According to a recent Wall Street Journal article by Marlo Oaks and Todd Russ (the state treasurers of Utah and Oklahoma respectively), “Firms whose job is to deliver investment returns” are using their investments in companies “in pursuit of nakedly ideological goals.” They’re talking about asset management firms, in which public pension funds often have investments, supporting shareholder proposals meant to achieve social justice or climate objectives yet of dubious financial value.
State financial officers are legal stewards of other people’s retirement assets, Oaks and Russ argue, and must ensure their investors’ proxy votes aren’t used to support “value-destroying political measures.” The duty of a public pension plan and of an asset management firm is to the people whose assets they are investing and managing. The trend of asset management firms pursuing ideological goals at the expense of financial returns, Oaks and Russ conclude, “is perhaps the most severe breach of the fiduciary standard in American history.”
In Canada, the pursuit of ideological goals by public pension plans (among others) charged with stewarding other people’s money is unfortunately widespread. For example, despite its clear mandate to earn the best financial return on the assets it manages, the Canada Pension Plan Investment Board (CPPIB) is firmly committed to leveraging those assets to pursue collateral objectives instead. CPPIB’s investment strategy involves pushing society towards “net-zero” carbon emissions by encouraging government regulation and imposing environmental obligations onto corporations of which it invests. Both are financially deleterious.
The Caisse de dépôt et placement, which manages the Quebec Pension Plan’s assets, is similarly committed to pursuing non-financial goals with its environmental and sustainable investing strategies. “The unelected managers of public pension plans,” as William Watson writes in the Financial Post, “should not use other people’s money to try to change the world. If they want to do that, they should get into politics.” (Most people who get into politics to use other people’s money to try to change the world end up wasting people’s money, too. But at least they were elected to do so.)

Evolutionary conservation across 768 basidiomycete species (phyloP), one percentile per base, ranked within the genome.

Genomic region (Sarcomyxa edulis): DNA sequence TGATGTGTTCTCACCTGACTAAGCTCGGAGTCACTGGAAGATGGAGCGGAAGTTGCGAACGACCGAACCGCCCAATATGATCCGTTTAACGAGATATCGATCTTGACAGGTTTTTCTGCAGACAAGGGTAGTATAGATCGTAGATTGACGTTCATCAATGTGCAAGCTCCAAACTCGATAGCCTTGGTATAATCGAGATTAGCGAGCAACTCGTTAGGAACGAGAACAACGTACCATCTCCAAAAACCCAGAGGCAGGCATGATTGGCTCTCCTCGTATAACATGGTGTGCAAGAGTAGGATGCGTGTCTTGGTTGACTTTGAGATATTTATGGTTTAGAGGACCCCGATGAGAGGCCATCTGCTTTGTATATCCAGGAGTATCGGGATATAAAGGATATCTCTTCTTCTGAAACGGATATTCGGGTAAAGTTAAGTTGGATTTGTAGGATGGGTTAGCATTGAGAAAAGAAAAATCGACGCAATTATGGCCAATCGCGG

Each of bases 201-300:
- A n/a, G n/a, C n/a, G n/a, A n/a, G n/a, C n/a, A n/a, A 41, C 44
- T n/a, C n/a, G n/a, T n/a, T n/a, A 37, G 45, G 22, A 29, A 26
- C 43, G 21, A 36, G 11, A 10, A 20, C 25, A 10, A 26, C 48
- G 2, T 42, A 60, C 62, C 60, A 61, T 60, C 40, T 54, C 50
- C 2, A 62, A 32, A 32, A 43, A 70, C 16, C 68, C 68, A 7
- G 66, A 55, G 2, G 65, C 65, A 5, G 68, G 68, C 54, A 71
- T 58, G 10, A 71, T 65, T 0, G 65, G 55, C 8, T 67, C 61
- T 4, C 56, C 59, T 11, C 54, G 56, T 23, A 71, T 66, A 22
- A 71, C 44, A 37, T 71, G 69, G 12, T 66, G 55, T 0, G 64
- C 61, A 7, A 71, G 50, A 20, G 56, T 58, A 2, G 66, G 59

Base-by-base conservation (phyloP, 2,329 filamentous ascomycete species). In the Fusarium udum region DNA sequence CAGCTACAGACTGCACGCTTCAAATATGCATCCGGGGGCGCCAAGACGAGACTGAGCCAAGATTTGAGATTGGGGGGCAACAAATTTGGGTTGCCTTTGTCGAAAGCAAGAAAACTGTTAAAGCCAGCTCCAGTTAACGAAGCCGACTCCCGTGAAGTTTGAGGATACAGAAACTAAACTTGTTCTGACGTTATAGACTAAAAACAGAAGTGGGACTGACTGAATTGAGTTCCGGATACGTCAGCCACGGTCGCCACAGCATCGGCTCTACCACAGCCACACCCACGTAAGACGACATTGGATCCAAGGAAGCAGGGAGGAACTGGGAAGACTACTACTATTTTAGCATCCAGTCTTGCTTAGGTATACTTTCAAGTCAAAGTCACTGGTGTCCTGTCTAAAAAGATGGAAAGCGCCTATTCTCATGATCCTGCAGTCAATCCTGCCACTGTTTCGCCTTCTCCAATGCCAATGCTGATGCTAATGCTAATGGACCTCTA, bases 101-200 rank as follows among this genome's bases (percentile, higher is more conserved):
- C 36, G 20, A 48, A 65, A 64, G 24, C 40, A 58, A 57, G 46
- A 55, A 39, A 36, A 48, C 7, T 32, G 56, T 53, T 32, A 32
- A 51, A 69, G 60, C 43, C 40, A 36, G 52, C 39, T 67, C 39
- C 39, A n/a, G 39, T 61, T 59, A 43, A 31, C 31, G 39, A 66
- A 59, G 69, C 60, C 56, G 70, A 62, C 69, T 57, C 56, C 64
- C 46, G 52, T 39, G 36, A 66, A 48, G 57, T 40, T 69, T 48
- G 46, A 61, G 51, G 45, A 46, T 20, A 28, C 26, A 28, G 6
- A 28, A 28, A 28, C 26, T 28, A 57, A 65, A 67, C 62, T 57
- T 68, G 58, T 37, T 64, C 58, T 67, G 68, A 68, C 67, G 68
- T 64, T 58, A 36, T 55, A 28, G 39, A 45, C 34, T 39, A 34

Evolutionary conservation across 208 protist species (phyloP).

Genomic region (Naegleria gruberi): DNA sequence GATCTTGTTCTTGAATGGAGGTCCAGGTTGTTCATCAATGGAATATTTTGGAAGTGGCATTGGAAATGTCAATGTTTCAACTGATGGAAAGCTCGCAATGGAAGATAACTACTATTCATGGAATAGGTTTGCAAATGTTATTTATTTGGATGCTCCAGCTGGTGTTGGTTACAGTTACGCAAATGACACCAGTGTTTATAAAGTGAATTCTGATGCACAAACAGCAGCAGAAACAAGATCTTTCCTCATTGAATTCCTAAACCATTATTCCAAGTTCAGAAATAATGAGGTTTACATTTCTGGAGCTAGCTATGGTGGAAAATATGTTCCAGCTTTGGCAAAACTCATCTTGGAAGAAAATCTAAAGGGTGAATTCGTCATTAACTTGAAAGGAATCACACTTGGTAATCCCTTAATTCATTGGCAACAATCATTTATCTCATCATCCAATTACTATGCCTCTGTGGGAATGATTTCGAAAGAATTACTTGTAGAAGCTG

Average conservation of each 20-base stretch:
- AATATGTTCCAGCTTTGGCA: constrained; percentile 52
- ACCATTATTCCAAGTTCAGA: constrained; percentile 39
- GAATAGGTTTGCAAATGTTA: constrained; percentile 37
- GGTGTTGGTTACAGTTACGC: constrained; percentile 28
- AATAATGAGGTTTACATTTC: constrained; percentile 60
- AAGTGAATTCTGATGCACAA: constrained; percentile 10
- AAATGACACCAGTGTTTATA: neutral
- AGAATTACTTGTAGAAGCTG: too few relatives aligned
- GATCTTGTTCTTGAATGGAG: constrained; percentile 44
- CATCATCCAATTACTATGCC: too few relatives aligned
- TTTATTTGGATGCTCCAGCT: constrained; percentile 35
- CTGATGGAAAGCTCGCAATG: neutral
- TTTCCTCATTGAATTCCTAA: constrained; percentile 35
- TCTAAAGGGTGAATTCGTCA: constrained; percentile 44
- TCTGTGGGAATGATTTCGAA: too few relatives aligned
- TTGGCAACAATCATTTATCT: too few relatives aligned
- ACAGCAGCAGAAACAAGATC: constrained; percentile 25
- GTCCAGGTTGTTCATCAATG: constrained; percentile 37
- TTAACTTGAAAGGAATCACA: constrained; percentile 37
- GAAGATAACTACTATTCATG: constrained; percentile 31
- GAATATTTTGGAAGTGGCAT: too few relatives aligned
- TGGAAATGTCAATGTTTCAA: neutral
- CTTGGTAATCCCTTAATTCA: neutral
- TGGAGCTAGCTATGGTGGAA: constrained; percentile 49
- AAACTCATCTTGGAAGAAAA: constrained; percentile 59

It would be different if by pursuing environmental or sustainability goals, pension plans increase their risk-adjusted returns. It does not seem logical, however, that reducing the focus on financial returns and instead pursuing collateral objectives is profitable. Nor is it supported by the empirical evidence. A broad literature review by Steven Globerman, a senior fellow at the Fraser Institute, last year found there was no conclusive evidence that investing in companies with higher ESG (environmental, social, and governance) scores increased investor returns.
Other reviews have come to similar conclusions. “It is a myth,” corporate governance experts David F. Larcker, Brian Tayan, and Edward M. Watts write in an essay for the Stanford Graduate School of Business, “that ESG improves outcomes for shareholders and stakeholders (so-called ‘doing well by doing good’). Despite widespread claims to this effect, the evidence is extremely mixed and very dependent on the setting.” And if investing to achieve environmental goals is really value-increasing, they note, there would be no need for people to specifically say they are investing to improve the environment. They could simply carry on trying to maximize returns.
While the empirical evidence on ESG investing on financial returns is mixed, one thing is for sure—when asset managers add non-financial objectives, management fees are higher. That is, even if incorporating non-financial criteria into investment decisions does not result in worse investments, Canadian workers paying into the Canada Pension Plan and Quebec Pension Plan must pay for additional CPPIB and Caisse staff and overhead to look into non-financial concerns. When it comes to their pension savings, this is clearly a value-reducing activity—as Oaks and Russ said, a breach of fiduciary duty.